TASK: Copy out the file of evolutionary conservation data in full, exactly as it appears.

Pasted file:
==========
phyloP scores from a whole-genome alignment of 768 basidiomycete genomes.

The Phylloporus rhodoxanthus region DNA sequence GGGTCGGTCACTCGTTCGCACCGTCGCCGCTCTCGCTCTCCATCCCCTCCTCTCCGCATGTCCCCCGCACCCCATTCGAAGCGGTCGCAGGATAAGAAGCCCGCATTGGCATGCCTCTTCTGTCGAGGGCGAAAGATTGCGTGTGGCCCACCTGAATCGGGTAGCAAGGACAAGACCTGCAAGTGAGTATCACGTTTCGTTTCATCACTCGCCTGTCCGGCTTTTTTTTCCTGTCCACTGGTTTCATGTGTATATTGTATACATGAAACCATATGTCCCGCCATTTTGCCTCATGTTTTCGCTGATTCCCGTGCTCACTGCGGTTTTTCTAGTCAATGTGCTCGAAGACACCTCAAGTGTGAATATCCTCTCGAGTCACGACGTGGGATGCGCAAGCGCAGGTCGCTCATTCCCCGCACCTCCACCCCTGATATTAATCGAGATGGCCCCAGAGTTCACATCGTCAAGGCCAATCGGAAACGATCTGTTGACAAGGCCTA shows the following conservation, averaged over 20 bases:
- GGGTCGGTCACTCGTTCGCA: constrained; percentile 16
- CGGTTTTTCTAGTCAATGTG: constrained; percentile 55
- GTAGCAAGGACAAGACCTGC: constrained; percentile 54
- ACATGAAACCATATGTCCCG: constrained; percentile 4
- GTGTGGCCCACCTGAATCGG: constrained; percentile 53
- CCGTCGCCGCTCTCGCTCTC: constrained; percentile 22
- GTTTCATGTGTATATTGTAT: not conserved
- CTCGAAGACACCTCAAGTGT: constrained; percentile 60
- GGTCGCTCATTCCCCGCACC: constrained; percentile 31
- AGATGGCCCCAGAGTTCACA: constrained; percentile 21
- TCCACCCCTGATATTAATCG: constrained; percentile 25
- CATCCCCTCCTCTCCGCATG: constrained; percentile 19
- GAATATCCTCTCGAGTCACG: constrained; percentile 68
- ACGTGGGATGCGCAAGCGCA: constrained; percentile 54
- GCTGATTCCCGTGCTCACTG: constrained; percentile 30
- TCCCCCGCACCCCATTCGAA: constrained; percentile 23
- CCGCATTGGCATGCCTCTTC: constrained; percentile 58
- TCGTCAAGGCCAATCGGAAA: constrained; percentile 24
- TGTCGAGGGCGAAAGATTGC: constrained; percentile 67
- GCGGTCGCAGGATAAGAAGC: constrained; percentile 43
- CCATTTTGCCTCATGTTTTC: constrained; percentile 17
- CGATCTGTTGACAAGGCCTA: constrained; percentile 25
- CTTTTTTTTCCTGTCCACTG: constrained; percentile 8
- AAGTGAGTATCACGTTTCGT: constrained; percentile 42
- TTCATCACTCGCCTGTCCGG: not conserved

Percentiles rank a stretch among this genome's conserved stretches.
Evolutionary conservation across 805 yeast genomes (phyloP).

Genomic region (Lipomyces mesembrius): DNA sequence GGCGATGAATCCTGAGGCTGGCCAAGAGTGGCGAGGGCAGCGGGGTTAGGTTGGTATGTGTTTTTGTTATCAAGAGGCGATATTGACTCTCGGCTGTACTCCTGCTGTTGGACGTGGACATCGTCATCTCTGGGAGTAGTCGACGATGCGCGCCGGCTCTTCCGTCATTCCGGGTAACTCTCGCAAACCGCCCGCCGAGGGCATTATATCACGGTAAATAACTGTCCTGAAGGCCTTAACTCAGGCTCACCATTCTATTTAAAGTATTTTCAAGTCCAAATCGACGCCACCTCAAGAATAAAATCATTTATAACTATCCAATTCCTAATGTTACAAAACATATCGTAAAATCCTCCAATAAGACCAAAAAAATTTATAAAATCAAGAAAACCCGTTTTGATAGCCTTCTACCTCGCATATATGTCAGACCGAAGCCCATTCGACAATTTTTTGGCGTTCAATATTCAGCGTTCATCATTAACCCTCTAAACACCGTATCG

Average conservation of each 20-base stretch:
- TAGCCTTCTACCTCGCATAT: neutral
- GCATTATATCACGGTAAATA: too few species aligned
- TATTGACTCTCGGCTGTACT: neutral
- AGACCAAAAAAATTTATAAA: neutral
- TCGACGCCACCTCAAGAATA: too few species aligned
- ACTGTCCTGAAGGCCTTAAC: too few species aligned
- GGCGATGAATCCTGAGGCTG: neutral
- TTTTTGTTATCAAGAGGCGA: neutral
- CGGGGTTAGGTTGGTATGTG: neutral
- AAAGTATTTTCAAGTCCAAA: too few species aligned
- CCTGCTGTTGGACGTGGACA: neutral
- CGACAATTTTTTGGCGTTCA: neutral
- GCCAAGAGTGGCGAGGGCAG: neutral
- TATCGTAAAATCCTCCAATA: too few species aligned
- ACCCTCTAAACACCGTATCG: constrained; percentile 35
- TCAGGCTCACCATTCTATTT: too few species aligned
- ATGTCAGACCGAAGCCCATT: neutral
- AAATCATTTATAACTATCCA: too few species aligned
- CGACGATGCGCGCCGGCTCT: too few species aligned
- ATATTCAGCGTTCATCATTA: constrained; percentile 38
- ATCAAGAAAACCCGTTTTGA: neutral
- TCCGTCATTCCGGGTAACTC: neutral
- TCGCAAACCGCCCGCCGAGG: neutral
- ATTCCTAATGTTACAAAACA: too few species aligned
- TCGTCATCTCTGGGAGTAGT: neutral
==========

phyloP scores from a whole-genome alignment of 768 basidiomycete genomes.

The Phylloporus rhodoxanthus region DNA sequence GGGTCGGTCACTCGTTCGCACCGTCGCCGCTCTCGCTCTCCATCCCCTCCTCTCCGCATGTCCCCCGCACCCCATTCGAAGCGGTCGCAGGATAAGAAGCCCGCATTGGCATGCCTCTTCTGTCGAGGGCGAAAGATTGCGTGTGGCCCACCTGAATCGGGTAGCAAGGACAAGACCTGCAAGTGAGTATCACGTTTCGTTTCATCACTCGCCTGTCCGGCTTTTTTTTCCTGTCCACTGGTTTCATGTGTATATTGTATACATGAAACCATATGTCCCGCCATTTTGCCTCATGTTTTCGCTGATTCCCGTGCTCACTGCGGTTTTTCTAGTCAATGTGCTCGAAGACACCTCAAGTGTGAATATCCTCTCGAGTCACGACGTGGGATGCGCAAGCGCAGGTCGCTCATTCCCCGCACCTCCACCCCTGATATTAATCGAGATGGCCCCAGAGTTCACATCGTCAAGGCCAATCGGAAACGATCTGTTGACAAGGCCTA shows the following conservation, averaged over 20 bases:
- GGGTCGGTCACTCGTTCGCA: constrained; percentile 16
- CGGTTTTTCTAGTCAATGTG: constrained; percentile 55
- GTAGCAAGGACAAGACCTGC: constrained; percentile 54
- ACATGAAACCATATGTCCCG: constrained; percentile 4
- GTGTGGCCCACCTGAATCGG: constrained; percentile 53
- CCGTCGCCGCTCTCGCTCTC: constrained; percentile 22
- GTTTCATGTGTATATTGTAT: not conserved
- CTCGAAGACACCTCAAGTGT: constrained; percentile 60
- GGTCGCTCATTCCCCGCACC: constrained; percentile 31
- AGATGGCCCCAGAGTTCACA: constrained; percentile 21
- TCCACCCCTGATATTAATCG: constrained; percentile 25
- CATCCCCTCCTCTCCGCATG: constrained; percentile 19
- GAATATCCTCTCGAGTCACG: constrained; percentile 68
- ACGTGGGATGCGCAAGCGCA: constrained; percentile 54
- GCTGATTCCCGTGCTCACTG: constrained; percentile 30
- TCCCCCGCACCCCATTCGAA: constrained; percentile 23
- CCGCATTGGCATGCCTCTTC: constrained; percentile 58
- TCGTCAAGGCCAATCGGAAA: constrained; percentile 24
- TGTCGAGGGCGAAAGATTGC: constrained; percentile 67
- GCGGTCGCAGGATAAGAAGC: constrained; percentile 43
- CCATTTTGCCTCATGTTTTC: constrained; percentile 17
- CGATCTGTTGACAAGGCCTA: constrained; percentile 25
- CTTTTTTTTCCTGTCCACTG: constrained; percentile 8
- AAGTGAGTATCACGTTTCGT: constrained; percentile 42
- TTCATCACTCGCCTGTCCGG: not conserved

Percentiles rank a stretch among this genome's conserved stretches.
Evolutionary conservation across 805 yeast genomes (phyloP).

Genomic region (Lipomyces mesembrius): DNA sequence GGCGATGAATCCTGAGGCTGGCCAAGAGTGGCGAGGGCAGCGGGGTTAGGTTGGTATGTGTTTTTGTTATCAAGAGGCGATATTGACTCTCGGCTGTACTCCTGCTGTTGGACGTGGACATCGTCATCTCTGGGAGTAGTCGACGATGCGCGCCGGCTCTTCCGTCATTCCGGGTAACTCTCGCAAACCGCCCGCCGAGGGCATTATATCACGGTAAATAACTGTCCTGAAGGCCTTAACTCAGGCTCACCATTCTATTTAAAGTATTTTCAAGTCCAAATCGACGCCACCTCAAGAATAAAATCATTTATAACTATCCAATTCCTAATGTTACAAAACATATCGTAAAATCCTCCAATAAGACCAAAAAAATTTATAAAATCAAGAAAACCCGTTTTGATAGCCTTCTACCTCGCATATATGTCAGACCGAAGCCCATTCGACAATTTTTTGGCGTTCAATATTCAGCGTTCATCATTAACCCTCTAAACACCGTATCG

Average conservation of each 20-base stretch:
- TAGCCTTCTACCTCGCATAT: neutral
- GCATTATATCACGGTAAATA: too few species aligned
- TATTGACTCTCGGCTGTACT: neutral
- AGACCAAAAAAATTTATAAA: neutral
- TCGACGCCACCTCAAGAATA: too few species aligned
- ACTGTCCTGAAGGCCTTAAC: too few species aligned
- GGCGATGAATCCTGAGGCTG: neutral
- TTTTTGTTATCAAGAGGCGA: neutral
- CGGGGTTAGGTTGGTATGTG: neutral
- AAAGTATTTTCAAGTCCAAA: too few species aligned
- CCTGCTGTTGGACGTGGACA: neutral
- CGACAATTTTTTGGCGTTCA: neutral
- GCCAAGAGTGGCGAGGGCAG: neutral
- TATCGTAAAATCCTCCAATA: too few species aligned
- ACCCTCTAAACACCGTATCG: constrained; percentile 35
- TCAGGCTCACCATTCTATTT: too few species aligned
- ATGTCAGACCGAAGCCCATT: neutral
- AAATCATTTATAACTATCCA: too few species aligned
- CGACGATGCGCGCCGGCTCT: too few species aligned
- ATATTCAGCGTTCATCATTA: constrained; percentile 38
- ATCAAGAAAACCCGTTTTGA: neutral
- TCCGTCATTCCGGGTAACTC: neutral
- TCGCAAACCGCCCGCCGAGG: neutral
- ATTCCTAATGTTACAAAACA: too few species aligned
- TCGTCATCTCTGGGAGTAGT: neutral